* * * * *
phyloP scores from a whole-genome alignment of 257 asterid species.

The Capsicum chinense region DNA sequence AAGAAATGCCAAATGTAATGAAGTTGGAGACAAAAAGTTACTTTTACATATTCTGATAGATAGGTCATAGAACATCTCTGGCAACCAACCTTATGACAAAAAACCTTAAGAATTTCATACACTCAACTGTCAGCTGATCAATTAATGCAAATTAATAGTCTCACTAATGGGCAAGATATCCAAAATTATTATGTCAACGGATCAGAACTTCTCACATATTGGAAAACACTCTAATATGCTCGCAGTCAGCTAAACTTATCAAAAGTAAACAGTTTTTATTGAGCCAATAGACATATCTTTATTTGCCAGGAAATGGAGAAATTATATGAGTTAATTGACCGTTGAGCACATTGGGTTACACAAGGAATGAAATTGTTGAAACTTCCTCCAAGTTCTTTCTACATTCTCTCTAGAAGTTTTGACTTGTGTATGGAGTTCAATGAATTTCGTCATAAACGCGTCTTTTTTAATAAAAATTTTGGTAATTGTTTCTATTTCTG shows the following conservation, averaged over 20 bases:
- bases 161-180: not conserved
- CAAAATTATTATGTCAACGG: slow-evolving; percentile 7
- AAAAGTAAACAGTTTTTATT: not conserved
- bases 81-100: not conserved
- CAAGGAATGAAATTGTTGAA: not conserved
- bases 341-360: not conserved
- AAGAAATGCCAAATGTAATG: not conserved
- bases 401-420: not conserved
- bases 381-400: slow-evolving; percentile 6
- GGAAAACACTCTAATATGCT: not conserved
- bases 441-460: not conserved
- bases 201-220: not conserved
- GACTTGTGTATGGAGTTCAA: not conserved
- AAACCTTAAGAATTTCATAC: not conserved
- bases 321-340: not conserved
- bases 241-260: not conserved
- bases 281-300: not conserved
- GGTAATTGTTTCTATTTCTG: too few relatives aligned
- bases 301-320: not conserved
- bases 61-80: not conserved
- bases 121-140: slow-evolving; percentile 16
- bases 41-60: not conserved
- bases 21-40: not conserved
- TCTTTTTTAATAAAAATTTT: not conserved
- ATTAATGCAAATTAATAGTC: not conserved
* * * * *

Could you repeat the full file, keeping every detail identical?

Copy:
phyloP scores from a whole-genome alignment of 257 asterid species.

The Capsicum chinense region DNA sequence AAGAAATGCCAAATGTAATGAAGTTGGAGACAAAAAGTTACTTTTACATATTCTGATAGATAGGTCATAGAACATCTCTGGCAACCAACCTTATGACAAAAAACCTTAAGAATTTCATACACTCAACTGTCAGCTGATCAATTAATGCAAATTAATAGTCTCACTAATGGGCAAGATATCCAAAATTATTATGTCAACGGATCAGAACTTCTCACATATTGGAAAACACTCTAATATGCTCGCAGTCAGCTAAACTTATCAAAAGTAAACAGTTTTTATTGAGCCAATAGACATATCTTTATTTGCCAGGAAATGGAGAAATTATATGAGTTAATTGACCGTTGAGCACATTGGGTTACACAAGGAATGAAATTGTTGAAACTTCCTCCAAGTTCTTTCTACATTCTCTCTAGAAGTTTTGACTTGTGTATGGAGTTCAATGAATTTCGTCATAAACGCGTCTTTTTTAATAAAAATTTTGGTAATTGTTTCTATTTCTG shows the following conservation, averaged over 20 bases:
- bases 161-180: not conserved
- CAAAATTATTATGTCAACGG: slow-evolving; percentile 7
- AAAAGTAAACAGTTTTTATT: not conserved
- bases 81-100: not conserved
- CAAGGAATGAAATTGTTGAA: not conserved
- bases 341-360: not conserved
- AAGAAATGCCAAATGTAATG: not conserved
- bases 401-420: not conserved
- bases 381-400: slow-evolving; percentile 6
- GGAAAACACTCTAATATGCT: not conserved
- bases 441-460: not conserved
- bases 201-220: not conserved
- GACTTGTGTATGGAGTTCAA: not conserved
- AAACCTTAAGAATTTCATAC: not conserved
- bases 321-340: not conserved
- bases 241-260: not conserved
- bases 281-300: not conserved
- GGTAATTGTTTCTATTTCTG: too few relatives aligned
- bases 301-320: not conserved
- bases 61-80: not conserved
- bases 121-140: slow-evolving; percentile 16
- bases 41-60: not conserved
- bases 21-40: not conserved
- TCTTTTTTAATAAAAATTTT: not conserved
- ATTAATGCAAATTAATAGTC: not conserved